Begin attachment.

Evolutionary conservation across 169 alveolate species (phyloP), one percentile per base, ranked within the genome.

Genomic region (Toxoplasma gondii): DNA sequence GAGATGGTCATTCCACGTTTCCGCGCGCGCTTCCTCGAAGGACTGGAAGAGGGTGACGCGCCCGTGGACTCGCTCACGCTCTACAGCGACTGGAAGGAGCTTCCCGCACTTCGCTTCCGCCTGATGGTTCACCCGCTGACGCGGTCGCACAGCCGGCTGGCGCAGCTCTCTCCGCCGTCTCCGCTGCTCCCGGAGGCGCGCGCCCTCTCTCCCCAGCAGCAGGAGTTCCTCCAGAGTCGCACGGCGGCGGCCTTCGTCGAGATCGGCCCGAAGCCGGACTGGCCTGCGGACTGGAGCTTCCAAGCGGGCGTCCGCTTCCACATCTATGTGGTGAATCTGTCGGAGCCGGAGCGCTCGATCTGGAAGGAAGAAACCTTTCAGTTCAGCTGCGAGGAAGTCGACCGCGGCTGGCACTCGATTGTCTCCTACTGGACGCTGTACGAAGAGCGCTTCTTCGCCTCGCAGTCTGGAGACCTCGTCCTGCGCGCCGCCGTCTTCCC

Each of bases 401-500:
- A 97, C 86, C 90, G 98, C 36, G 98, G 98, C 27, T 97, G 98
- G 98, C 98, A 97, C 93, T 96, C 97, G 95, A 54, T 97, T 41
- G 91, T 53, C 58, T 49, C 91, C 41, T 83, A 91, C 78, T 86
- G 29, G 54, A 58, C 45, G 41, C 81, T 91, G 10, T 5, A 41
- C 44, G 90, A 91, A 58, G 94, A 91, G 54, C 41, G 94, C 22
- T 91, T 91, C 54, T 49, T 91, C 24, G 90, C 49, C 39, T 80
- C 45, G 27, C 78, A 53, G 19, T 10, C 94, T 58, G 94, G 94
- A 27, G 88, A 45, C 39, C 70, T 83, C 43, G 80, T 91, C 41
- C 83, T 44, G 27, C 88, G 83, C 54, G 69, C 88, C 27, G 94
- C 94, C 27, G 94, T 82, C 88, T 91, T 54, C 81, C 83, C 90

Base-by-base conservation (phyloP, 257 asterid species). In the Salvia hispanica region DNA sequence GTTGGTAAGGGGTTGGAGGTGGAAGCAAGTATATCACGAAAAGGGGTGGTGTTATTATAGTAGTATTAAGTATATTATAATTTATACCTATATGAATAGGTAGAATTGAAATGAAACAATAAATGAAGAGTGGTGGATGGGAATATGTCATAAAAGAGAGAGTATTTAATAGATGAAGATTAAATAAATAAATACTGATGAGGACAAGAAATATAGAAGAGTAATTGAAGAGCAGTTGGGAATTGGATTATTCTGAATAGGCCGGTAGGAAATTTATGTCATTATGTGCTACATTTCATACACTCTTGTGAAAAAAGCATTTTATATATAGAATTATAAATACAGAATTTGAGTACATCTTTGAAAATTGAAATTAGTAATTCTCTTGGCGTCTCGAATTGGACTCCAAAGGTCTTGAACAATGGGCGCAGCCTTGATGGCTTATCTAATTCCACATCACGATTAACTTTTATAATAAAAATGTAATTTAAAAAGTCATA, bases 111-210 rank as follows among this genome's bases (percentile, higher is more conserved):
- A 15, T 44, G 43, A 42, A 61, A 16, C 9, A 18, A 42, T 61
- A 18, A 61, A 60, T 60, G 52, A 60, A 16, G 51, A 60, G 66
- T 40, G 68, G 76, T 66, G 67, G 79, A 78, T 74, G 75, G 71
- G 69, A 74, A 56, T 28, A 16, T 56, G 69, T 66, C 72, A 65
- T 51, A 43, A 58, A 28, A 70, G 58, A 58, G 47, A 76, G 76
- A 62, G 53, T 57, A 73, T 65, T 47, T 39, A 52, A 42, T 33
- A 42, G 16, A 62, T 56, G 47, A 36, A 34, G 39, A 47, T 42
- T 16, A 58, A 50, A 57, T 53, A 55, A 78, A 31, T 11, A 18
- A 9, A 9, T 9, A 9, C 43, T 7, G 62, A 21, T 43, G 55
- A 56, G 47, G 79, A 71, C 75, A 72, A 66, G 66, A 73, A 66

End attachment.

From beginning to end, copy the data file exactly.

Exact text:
Evolutionary conservation across 169 alveolate species (phyloP), one percentile per base, ranked within the genome.

Genomic region (Toxoplasma gondii): DNA sequence GAGATGGTCATTCCACGTTTCCGCGCGCGCTTCCTCGAAGGACTGGAAGAGGGTGACGCGCCCGTGGACTCGCTCACGCTCTACAGCGACTGGAAGGAGCTTCCCGCACTTCGCTTCCGCCTGATGGTTCACCCGCTGACGCGGTCGCACAGCCGGCTGGCGCAGCTCTCTCCGCCGTCTCCGCTGCTCCCGGAGGCGCGCGCCCTCTCTCCCCAGCAGCAGGAGTTCCTCCAGAGTCGCACGGCGGCGGCCTTCGTCGAGATCGGCCCGAAGCCGGACTGGCCTGCGGACTGGAGCTTCCAAGCGGGCGTCCGCTTCCACATCTATGTGGTGAATCTGTCGGAGCCGGAGCGCTCGATCTGGAAGGAAGAAACCTTTCAGTTCAGCTGCGAGGAAGTCGACCGCGGCTGGCACTCGATTGTCTCCTACTGGACGCTGTACGAAGAGCGCTTCTTCGCCTCGCAGTCTGGAGACCTCGTCCTGCGCGCCGCCGTCTTCCC

Each of bases 401-500:
- A 97, C 86, C 90, G 98, C 36, G 98, G 98, C 27, T 97, G 98
- G 98, C 98, A 97, C 93, T 96, C 97, G 95, A 54, T 97, T 41
- G 91, T 53, C 58, T 49, C 91, C 41, T 83, A 91, C 78, T 86
- G 29, G 54, A 58, C 45, G 41, C 81, T 91, G 10, T 5, A 41
- C 44, G 90, A 91, A 58, G 94, A 91, G 54, C 41, G 94, C 22
- T 91, T 91, C 54, T 49, T 91, C 24, G 90, C 49, C 39, T 80
- C 45, G 27, C 78, A 53, G 19, T 10, C 94, T 58, G 94, G 94
- A 27, G 88, A 45, C 39, C 70, T 83, C 43, G 80, T 91, C 41
- C 83, T 44, G 27, C 88, G 83, C 54, G 69, C 88, C 27, G 94
- C 94, C 27, G 94, T 82, C 88, T 91, T 54, C 81, C 83, C 90

Base-by-base conservation (phyloP, 257 asterid species). In the Salvia hispanica region DNA sequence GTTGGTAAGGGGTTGGAGGTGGAAGCAAGTATATCACGAAAAGGGGTGGTGTTATTATAGTAGTATTAAGTATATTATAATTTATACCTATATGAATAGGTAGAATTGAAATGAAACAATAAATGAAGAGTGGTGGATGGGAATATGTCATAAAAGAGAGAGTATTTAATAGATGAAGATTAAATAAATAAATACTGATGAGGACAAGAAATATAGAAGAGTAATTGAAGAGCAGTTGGGAATTGGATTATTCTGAATAGGCCGGTAGGAAATTTATGTCATTATGTGCTACATTTCATACACTCTTGTGAAAAAAGCATTTTATATATAGAATTATAAATACAGAATTTGAGTACATCTTTGAAAATTGAAATTAGTAATTCTCTTGGCGTCTCGAATTGGACTCCAAAGGTCTTGAACAATGGGCGCAGCCTTGATGGCTTATCTAATTCCACATCACGATTAACTTTTATAATAAAAATGTAATTTAAAAAGTCATA, bases 111-210 rank as follows among this genome's bases (percentile, higher is more conserved):
- A 15, T 44, G 43, A 42, A 61, A 16, C 9, A 18, A 42, T 61
- A 18, A 61, A 60, T 60, G 52, A 60, A 16, G 51, A 60, G 66
- T 40, G 68, G 76, T 66, G 67, G 79, A 78, T 74, G 75, G 71
- G 69, A 74, A 56, T 28, A 16, T 56, G 69, T 66, C 72, A 65
- T 51, A 43, A 58, A 28, A 70, G 58, A 58, G 47, A 76, G 76
- A 62, G 53, T 57, A 73, T 65, T 47, T 39, A 52, A 42, T 33
- A 42, G 16, A 62, T 56, G 47, A 36, A 34, G 39, A 47, T 42
- T 16, A 58, A 50, A 57, T 53, A 55, A 78, A 31, T 11, A 18
- A 9, A 9, T 9, A 9, C 43, T 7, G 62, A 21, T 43, G 55
- A 56, G 47, G 79, A 71, C 75, A 72, A 66, G 66, A 73, A 66